Other World Computing has long been a source for nifty Mac accessories, so when it released the Mercury Helios PCIe Thunderbolt Expansion Chassis, we were happy to receive one for review.
So, what exactly is a PCIe Thunderbolt Expansion Chassis, and why should you care? Good questions. The Helios system uses a Mac's Thunderbolt port to create an extension to the PCIe bus inside the Mac.
This lets you expand the capabilities of your Mac by adding PCIe cards, such as video capture and processing cards, audio capture and processing cards, and high-performance Ethernet cards; Fibre Channel, FireWire, USB, eSata, SAS, and other I/O ports; and of course storage systems, such as the 240 GB Mercury Accelsior PCIe SSD that was included with our review version of the Mercury Helios.
The Helios system gives an iMac, MacBook Pro, MacBook Air, or Mac mini expansion capabilities similar to the ones that only the desktop Mac Pro currently provides, in a package that isn't much bigger than an external hard drive
Reviewer’s note: The Mercury Helios PCIe Thunderbolt Expansion Chassis now comes equipped with the newer Mercury Accelsior E2 PCIe card that features the same internal SSDs and new external eSATA ports.
OWC Mercury Helios Specifications and Tear Down
The Mercury Helios system is an external case that measures roughly 8-¾ x 5-3/8 x 2-½ inches. Opening the case requires removing four small Phillips head screws.
Kudos to OWC for using standard screws; many manufacturers use screws that require a special tool to remove them.
Inside the case are two PCBs (Printed Circuit Boards). The main board contains the PCIe and Thunderbolt controller; a small daughter card houses a PCIe slot that will accept a third-party expansion card. The review unit delivered to us here at About: Macs was pre-populated with the Mercury Accelsior PCIe SSD card.
The case also contains a small variable speed fan and a PCIe single-slot card cage to support any expansion card you choose to install. What's missing is an internal power supply. OWC chose to power the Helios system from an external power supply, which means that a small fan can take care of cooling, cutting down on noise.
The back panel contains two Thunderbolt connectors, allowing you to daisy chain additional Thunderbolt devices, as well as a 12 VDC connector to power the device. The front panel contains a small LED that indicates power status; the small fan is mounted at the front as well.
The OWC Mercury Helios is well constructed, with an all-metal case that is easy to disassemble and, perhaps just as important, reassemble.
The Helios system can accept a single half-length, single-width PCIe 2 card with up to 8 lanes (8x speed). OWC includes a list of compatible PCIe cards that it has tested and are known to work without issues with the Helios PCIe expansion chassis. There are probably additional expansion cards that will work; OWC just hasn't had a chance to test them all yet.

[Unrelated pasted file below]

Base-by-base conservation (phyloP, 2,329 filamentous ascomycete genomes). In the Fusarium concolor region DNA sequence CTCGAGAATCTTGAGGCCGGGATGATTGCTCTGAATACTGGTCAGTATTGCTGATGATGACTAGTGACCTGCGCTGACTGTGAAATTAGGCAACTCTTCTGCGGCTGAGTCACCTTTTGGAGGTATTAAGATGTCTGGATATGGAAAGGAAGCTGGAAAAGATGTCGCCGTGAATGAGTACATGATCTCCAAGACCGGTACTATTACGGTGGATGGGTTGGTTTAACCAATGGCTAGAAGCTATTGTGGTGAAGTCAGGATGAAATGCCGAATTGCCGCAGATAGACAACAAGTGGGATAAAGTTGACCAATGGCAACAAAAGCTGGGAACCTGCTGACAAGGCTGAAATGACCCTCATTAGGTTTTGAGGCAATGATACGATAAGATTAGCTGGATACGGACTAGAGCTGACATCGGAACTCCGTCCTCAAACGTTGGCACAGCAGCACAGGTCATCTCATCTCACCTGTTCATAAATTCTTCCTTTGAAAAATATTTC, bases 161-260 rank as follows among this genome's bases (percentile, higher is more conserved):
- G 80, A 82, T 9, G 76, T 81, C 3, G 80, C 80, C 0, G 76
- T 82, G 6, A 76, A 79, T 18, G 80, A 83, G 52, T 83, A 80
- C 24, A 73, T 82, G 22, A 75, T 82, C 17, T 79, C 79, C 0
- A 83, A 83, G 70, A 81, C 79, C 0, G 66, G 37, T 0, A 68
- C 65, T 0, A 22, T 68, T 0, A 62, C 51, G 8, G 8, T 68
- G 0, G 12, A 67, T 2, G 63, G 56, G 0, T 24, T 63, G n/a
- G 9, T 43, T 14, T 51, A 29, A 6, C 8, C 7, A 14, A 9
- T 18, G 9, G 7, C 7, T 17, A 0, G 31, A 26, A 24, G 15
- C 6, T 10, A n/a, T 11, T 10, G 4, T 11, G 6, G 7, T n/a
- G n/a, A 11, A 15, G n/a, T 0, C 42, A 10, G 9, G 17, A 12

That's not to say that every expansion card will work. Cards that require a good deal of power obviously won't work with the Helios system's small power supply. In addition, cards that require drivers to be loaded may or may not work, especially if they don't support the Thunderbolt Tunnel capability. If you want to use a PCIe expansion card that's not on OWC's list, check with the manufacturer to see if it has Thunderbolt-aware drivers.
Installation and Use
Because our Mercury Helios review unit came with the Mercury Accelsior PCIe SSD card, we didn't have to install an expansion card for testing. However, as noted in the section above, accessing the case and installing a PCIe 2 card is a simple task. Once you install the PCIe card, connecting the device to a Thunderbolt-equipped Mac is a simple matter of connecting power to the case and running a Thunderbolt cable between the Mercury Helios and your Mac.
One note about the Thunderbolt cable: you'll need to use a Thunderbolt-to-Thunderbolt cable. A Thunderbolt to Mini DisplayPort cable, which looks almost exactly the same, won't work. To save yourself some aggravation, make sure you have the correct cable on hand.
Once the cabling is taken care of, using the Helios is just a matter of turning on your Mac. The Helios has no power switch. It will sense that the Thunderbolt port has become active and turn the unit on. Likewise, when you power your Mac off, the Helios will shut down as well.